“On that play, they had safeties spinning and when they spin, that allows him to get by,” Colby Smith said. “When they spin, he has a step on them already. They were spinning the whole time, so, coach saw that and we saw that the corner on that side was weak, so we took advantage.”
Ridgeland expected another squib kick, but Madison County kicked it deep and the ball stopped bouncing before it reached the end zone. The Panthers’ return team picked it up, but the Red Raiders made the tackle at the 3-yard-line.
The Panthers got away from their own end zone with a first down, and took a gamble attempting to convert fourth-and-inches from their own 22. The gamble backfired as Ridgeland fumbled the snap and let the ball bounce back to the 16-yard-line. Ridgeland recovered but Madison County took over. Cooper wasted no time taking the ball to the house on another toss sweep with a convoy of blockers. Madison County led 20-13 with 5:42 left in the third quarter.
Madison County’s defense shut down Ridgeland again on its next time out, but a great punt by the Panthers pinned the Red Raiders at their own 2-yard-line and a fumble two plays later led to another short touchdown run by the Panthers. With 2:34 left in the third quarter, the game was tied 20-20.
Both offenses stalled on their next possessions. Then, with just over seven minutes left in the game, Madison County started the drive that will live on in Red Raider lore.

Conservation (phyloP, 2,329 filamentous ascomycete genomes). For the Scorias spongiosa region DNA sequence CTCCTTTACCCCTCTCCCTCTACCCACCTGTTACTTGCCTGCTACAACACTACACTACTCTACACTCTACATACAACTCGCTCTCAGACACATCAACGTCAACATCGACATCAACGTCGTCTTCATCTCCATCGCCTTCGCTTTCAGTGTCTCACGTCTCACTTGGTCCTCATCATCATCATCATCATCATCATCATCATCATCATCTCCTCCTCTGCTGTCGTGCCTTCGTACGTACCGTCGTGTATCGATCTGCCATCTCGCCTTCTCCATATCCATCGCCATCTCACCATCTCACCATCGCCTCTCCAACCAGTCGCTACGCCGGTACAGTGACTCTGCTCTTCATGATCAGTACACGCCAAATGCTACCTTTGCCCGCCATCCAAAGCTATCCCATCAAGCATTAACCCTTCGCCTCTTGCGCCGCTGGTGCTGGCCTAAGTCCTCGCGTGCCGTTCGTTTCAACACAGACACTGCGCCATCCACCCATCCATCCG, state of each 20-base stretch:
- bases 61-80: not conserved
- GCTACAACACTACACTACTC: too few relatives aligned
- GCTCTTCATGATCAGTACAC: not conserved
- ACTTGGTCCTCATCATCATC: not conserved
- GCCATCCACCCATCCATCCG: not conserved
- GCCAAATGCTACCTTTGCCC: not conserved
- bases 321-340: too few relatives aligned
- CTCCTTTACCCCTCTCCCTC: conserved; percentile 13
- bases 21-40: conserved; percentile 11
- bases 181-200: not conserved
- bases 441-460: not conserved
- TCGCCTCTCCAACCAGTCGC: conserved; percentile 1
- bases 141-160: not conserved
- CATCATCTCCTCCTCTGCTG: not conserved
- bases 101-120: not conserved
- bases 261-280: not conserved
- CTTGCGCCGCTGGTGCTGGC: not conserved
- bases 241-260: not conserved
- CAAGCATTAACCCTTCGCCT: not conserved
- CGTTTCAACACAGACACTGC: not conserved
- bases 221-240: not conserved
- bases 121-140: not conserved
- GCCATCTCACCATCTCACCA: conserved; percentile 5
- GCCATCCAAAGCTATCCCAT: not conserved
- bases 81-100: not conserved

The Red Raiders took over at their own 25 and started the march with a 19-yard run by Cooper. Two personal foul penalties totaling 30 yards helped the Raiders move deep into Ridgeland territory. Madison County eventually moved down to the Panthers’ 15-yard-line, facing a third-and-eight situation.
A false start penalty moved the Red Raiders back to the 20-yard-line, but the team rebounded with a 10-yard-run by Cooper to set up fourth-and-three with less than three minutes left on the clock. Madison County wouldn’t need to run a play to pick up the first-down however as Ridgeland’s defensive line jumped before the snap to hand the Red Raiders a first down at the five-yard-line. Gresham did the rest with a five-yard plow into the end zone, giving Madison County a 27-20 lead with 1:44 on the clock. Gresham finished the game with 14 carries for 77 yards.
“All night I hadn’t really bused any plays,” Gresham said. “But coaches kept telling me it would open up eventually. We were going to keep running outside and the second they widen out, we’re going to run up the middle. If it wasn’t for my linemen, it wouldn’t have happened.”
Ridgeland restarted at its own 34-yard line but failed to move the ball thanks to a heavy pass rush by Kiya Hubbard. On fourth-and-nine from its own 35-yard-line, Ridgeland threw up a prayer to keep the game alive. Colby Smith intercepted the Hail Mary and fell down at the Madison County 28-yard-line with just 27 seconds left. Ridgeland had no more timeouts.
“Right after the ball got in my hands, the game was over,” Smith said. “I knew we had to take a knee. It was a great feeling of joy that hit me when I caught that ball.”
As both teams trotted out their 11 players for the final play, the celebration began on the Madison County sideline. Chris Smith hugged whoever he could find. Welborn, nursing an injured knee embraced teammates.
As Colby Smith’s knee hit the turf to run out the clock, the celebration spilled on to the field where Smith, Cooper, Gresham and the rest of the Madison County offense joined the party. Before meeting as a team, Smith had his team bring the celebration to the Madison County band members who made the road trip.
“Our kids didn’t give up; we kept battling,” Smith said. “We got the ball back late and we just ate the clock. That’s what we do; that’s what our offense is designed to do. Our offensive line played great all night. I’m proud of those guys. They got after it.
“What I’m proud about is when we had a chance to hang our heads, we didn’t. We kept battling and took care of our business.”